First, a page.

At least Magee’s getting some exposure in his Nasher Sculpture Center exhibition Revelation: The Art of James Magee. Unfortunately, the book of revelation for Magee may not be fully written in time for him to enjoy the fruits of his labor, as Magee is apparently ill. Magee openly doubts if he’ll live long enough to complete some projects. Amazingly, and somewhat infuriatingly, Magee seems to be at peace with obscurity. It is as if the art-loving public wants fame for Magee than he wants it for himself. As it says in the Bible, “A prophet is not without honour, but in his own country.” Perhaps Magee, this prophet from the El Paso desert, will never find honor in his native land, and that’s fine with him, and should be enough for us, too.

LinkedIn meets Tinder in this mindful networking app

Swipe right to make the connections that could change your career.

Getty Images
Swipe right. Match. Meet over coffee or set up a call.

No, we aren't talking about Tinder. Introducing Shapr, a free app that helps people with synergistic professional goals and skill sets easily meet and collaborate.

Keep reading Show less

What’s behind our appetite for self-destruction?

Is it "perverseness," the "death drive," or something else?

Photo by Brad Neathery on Unsplash
Mind & Brain

Each new year, people vow to put an end to self-destructive habits like smoking, overeating or overspending.

Keep reading Show less

34 years ago, a KGB defector chillingly predicted modern America

A disturbing interview given by a KGB defector in 1984 describes America of today and outlines four stages of mass brainwashing used by the KGB.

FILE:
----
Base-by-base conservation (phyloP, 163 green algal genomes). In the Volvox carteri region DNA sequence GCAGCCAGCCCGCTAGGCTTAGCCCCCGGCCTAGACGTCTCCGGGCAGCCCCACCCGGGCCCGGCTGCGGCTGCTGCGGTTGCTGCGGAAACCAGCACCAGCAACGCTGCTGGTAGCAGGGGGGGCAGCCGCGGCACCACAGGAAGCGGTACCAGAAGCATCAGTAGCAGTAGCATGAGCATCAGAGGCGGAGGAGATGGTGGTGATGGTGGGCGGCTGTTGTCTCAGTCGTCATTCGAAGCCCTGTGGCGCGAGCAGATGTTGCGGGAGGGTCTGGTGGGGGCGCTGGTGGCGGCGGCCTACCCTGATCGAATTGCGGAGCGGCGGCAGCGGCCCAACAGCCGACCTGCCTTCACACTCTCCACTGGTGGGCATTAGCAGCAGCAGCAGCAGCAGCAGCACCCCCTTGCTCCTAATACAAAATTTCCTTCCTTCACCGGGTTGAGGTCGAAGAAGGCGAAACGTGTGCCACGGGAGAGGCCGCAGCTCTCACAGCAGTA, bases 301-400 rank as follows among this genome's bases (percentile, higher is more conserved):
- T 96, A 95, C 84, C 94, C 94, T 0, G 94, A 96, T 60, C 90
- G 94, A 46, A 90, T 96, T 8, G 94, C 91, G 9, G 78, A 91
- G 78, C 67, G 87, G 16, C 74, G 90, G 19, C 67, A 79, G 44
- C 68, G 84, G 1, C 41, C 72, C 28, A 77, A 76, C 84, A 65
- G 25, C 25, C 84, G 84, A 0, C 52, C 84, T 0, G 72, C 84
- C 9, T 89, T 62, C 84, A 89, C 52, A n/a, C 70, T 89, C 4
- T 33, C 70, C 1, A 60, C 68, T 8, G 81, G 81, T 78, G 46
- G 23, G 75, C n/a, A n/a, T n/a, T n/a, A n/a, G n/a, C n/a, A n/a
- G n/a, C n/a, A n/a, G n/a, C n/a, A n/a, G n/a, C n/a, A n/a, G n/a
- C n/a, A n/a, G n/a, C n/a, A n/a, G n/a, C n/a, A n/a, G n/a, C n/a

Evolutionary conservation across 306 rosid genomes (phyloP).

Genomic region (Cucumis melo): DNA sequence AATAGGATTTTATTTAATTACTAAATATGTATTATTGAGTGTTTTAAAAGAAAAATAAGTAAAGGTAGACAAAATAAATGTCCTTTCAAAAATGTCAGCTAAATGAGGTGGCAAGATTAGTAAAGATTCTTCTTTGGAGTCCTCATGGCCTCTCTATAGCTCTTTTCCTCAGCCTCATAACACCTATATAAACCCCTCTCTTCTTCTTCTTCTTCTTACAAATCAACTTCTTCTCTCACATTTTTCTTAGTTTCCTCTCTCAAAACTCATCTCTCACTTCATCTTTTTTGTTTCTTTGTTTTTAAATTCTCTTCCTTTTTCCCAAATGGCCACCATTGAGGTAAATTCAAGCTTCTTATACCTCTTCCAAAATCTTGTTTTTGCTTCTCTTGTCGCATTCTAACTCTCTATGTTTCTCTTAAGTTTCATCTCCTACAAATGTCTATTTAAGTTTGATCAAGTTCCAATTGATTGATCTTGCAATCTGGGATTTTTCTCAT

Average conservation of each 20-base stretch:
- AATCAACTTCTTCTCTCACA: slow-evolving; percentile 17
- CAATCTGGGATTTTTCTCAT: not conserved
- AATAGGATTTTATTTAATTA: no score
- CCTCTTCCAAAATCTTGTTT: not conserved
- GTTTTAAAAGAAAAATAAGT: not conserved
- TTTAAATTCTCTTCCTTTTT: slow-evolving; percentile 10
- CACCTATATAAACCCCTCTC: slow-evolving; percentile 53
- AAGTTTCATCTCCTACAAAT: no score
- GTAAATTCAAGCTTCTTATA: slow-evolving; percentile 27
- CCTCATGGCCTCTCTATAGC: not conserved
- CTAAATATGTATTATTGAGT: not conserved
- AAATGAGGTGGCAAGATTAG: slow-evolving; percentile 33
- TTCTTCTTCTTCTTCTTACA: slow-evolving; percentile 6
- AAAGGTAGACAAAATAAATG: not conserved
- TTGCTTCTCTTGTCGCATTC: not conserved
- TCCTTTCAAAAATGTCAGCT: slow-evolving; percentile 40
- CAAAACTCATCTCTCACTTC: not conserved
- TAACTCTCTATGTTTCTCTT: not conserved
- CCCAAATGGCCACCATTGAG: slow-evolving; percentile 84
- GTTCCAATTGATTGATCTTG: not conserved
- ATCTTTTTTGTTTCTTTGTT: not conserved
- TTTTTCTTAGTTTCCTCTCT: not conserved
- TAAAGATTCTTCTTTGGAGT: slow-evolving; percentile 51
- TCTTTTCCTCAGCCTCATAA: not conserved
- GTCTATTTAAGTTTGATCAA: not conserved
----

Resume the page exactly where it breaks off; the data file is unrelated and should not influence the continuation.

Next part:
Politics & Current Affairs
  • Bezmenov described this process as "a great brainwashing" which has four basic stages.
  • The first stage is called "demoralization" which takes from 15 to 20 years to achieve.
  • According to the former KGB agent, that is the minimum number of years it takes to re-educate one generation of students that is normally exposed to the ideology of its country.
Keep reading Show less

Douglas Rushkoff – It’s not the technology’s fault

It's up to us humans to re-humanize our world. An economy that prioritizes growth and profits over humanity has led to digital platforms that "strip the topsoil" of human behavior, whole industries, and the planet, giving less and less back. And only we can save us.

Think Again Podcasts
  • It's an all-hands-on-deck moment in the arc of civilization.
  • Everyone has a choice: Do you want to try to earn enough money to insulate yourself from the world you're creating— or do you want to make the world a place you don't have to insulate yourself from?
Keep reading Show less